How do you stop a great white shark, a creature that can grow up to six metres in length and weigh more than a tonne?
It is a question that has dogged authorities in those countries where people suffer attacks by sharks (great white and others). Attacks continue to happen, and as long as they do, so will the calls for preventative measures.
In the latest case, Laeticia Brouwer, 17, was fatally attacked by a shark on Monday while surfing off Western Australia.
In response, Australia's Federal Environment Minister Josh Frydenberg has said he would consider new proposals, including culling, adding that the government "would welcome any proposal to put human life first".
On Thursday, the Senate environmental committee will hold a hearing - already planned before Laeticia Brouwer's death - on shark mitigation strategies.
But what are the possible solutions? Do they make sense? And are shark attacks a big enough problem to warrant such measures?
The possible solutions
1) Shark shields
A shark shield is a device that lets out an electromagnetic pulse to deter sharks, and the Western Australia (WA) government has proposed offering a subsidy of A$200 (£117; $150) to anyone wanting to buy one (this is roughly equivalent to a third of the cost of the device).
On the other hand, the WA opposition says shields would remain prohibitively expensive to most people, even with a discount.
The University of Western Australia's Oceans Institute has been tasked with testing different shark deterrents by Australia's federal government.
Speaking to media on Wednesday, Prof Shaun Collin, the institute's director, said a shark shield proved to be an effective deterrent in 400 tests of an "investigative" shark attack - in which the shark approaches prey to assess what it is.
However, he said the shields proved ineffective in "ambush" attacks, in which the shark swims at speed from deep on seeing a silhouette - possibly of a surfer.
2) Shark nets
A shark net is stretched through the water to try and separate swimmers and surfers from what may try and approach them. They are not new at all, having been used across Australia for decades.
The New South Wales government ran a trial with a net from 2015-16 and, in one aspect, it proved successful - it caught 133 sharks in that time.
The down side? A government report showed 615 other marine animals were caught, including 90 threatened or protected species. Close to half of them died after being caught in the netting.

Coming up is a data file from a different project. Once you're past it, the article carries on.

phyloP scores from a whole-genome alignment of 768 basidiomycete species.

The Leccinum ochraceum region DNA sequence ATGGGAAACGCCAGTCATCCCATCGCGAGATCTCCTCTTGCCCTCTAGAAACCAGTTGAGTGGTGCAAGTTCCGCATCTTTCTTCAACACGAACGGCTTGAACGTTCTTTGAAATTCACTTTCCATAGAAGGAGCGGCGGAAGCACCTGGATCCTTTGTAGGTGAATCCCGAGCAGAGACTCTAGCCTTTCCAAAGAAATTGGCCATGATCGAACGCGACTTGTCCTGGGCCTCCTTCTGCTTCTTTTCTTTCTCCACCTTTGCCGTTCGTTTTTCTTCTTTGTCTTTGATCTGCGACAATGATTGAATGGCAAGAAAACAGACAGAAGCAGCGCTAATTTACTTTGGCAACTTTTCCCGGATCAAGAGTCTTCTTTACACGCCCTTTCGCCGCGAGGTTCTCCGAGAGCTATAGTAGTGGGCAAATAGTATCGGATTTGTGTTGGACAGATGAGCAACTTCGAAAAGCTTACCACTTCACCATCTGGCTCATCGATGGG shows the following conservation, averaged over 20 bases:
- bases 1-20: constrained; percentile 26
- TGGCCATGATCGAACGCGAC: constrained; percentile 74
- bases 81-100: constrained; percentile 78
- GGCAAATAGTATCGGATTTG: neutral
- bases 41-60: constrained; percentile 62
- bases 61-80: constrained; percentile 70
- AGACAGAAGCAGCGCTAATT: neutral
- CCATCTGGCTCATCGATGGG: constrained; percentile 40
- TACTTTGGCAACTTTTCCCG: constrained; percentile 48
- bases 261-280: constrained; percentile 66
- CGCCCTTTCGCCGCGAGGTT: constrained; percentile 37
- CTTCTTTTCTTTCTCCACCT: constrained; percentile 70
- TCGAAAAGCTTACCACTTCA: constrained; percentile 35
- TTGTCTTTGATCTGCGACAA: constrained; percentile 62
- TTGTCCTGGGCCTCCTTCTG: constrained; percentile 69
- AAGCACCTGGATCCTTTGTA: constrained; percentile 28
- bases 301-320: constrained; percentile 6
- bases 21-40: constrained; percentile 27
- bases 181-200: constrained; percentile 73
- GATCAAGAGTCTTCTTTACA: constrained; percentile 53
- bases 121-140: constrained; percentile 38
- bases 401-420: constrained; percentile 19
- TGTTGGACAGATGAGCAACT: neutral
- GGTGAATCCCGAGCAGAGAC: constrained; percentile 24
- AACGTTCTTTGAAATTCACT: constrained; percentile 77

The nets have been called cruel by campaigners, and have been cut by activists.
3) Drum lines and culling
This method, too, has been attacked as cruel - it is a baited hook suspended underwater and tied to a float on the surface of the water.
It is also anchored to the sea bed, meaning the shark has nowhere to go once it has taken the bait. Larger sharks are often shot; smaller ones released. It was a policy pushed in Western Australia under the state's previous government and has been used in other Australian states.
There was some controversy that drum lines were not put in place on the beach where Laeticia Brouwer died.
But many also question their effectiveness - including the government now in place in WA.
On Tuesday, the state's Fisheries Minister Dave Kelly told ABC: "We made it clear in opposition that we don't see the merit in automatically deploying drum lines, because they don't actually make our beaches any safer.
"We want to focus on individual shark deterrence, which can actually provide genuine protection for the people who are most at risk."
The possibility of an active cull - not just killing sharks caught in drum lines - was one raised by Federal Environment Minister Josh Frydenberg on Wednesday.
And while Australia's government is committed to a programme of conserving shark populations, and proposals of culls are generally met with protests, there is some support for a targeted cull.
An editorial in the centre-right The Australian newspaper by its surf writer, written after Laeticia Brouwer's death, said "our insane shark conservation policies have cost another life", adding that there was blood on the hands of the government.
There are plenty of solutions on the table - but just how big a problem are shark attacks in Australia?
When Laeticia Brouwer was attacked near Esperance on Monday, she became the 15th person to be killed by a shark in Western Australia since 2000, but the first in the country since June last year.
The number of shark attacks in Australia - including fatal and non-fatal - has risen over the past century, but in a way that is consistent with how Australia's population has grown.
But, as horrific as those incidents are for everyone affected, there is, on average, only one death due to a shark attack in Australia every year.
The number of people killed by a shark in Australian waters has changed little over the years despite the country's population - and tourist numbers - booming.
In 1950, when there were 8.3m people living in Australia, two people were killed by sharks. Last year, with a population of more than 24m, there were still only two fatalities.
John G West, who runs the Australian Shark Attack File, which reports all attacks for the Taronga Conservation Society, says the chances of being killed by a shark now are much slimmer than in previous years.
In a 2011 report, he said the number of attacks that were fatal fell from 45% in the 1930s to 10% in the decade leading up to 2011.
But while human populations have grown, he points out that the number of sharks has fallen.
One thing, though, seems sure.
"Encounters with sharks, although a rare event, will continue to occur if humans continue to enter the ocean professionally or for recreational pursuit," Mr West writes.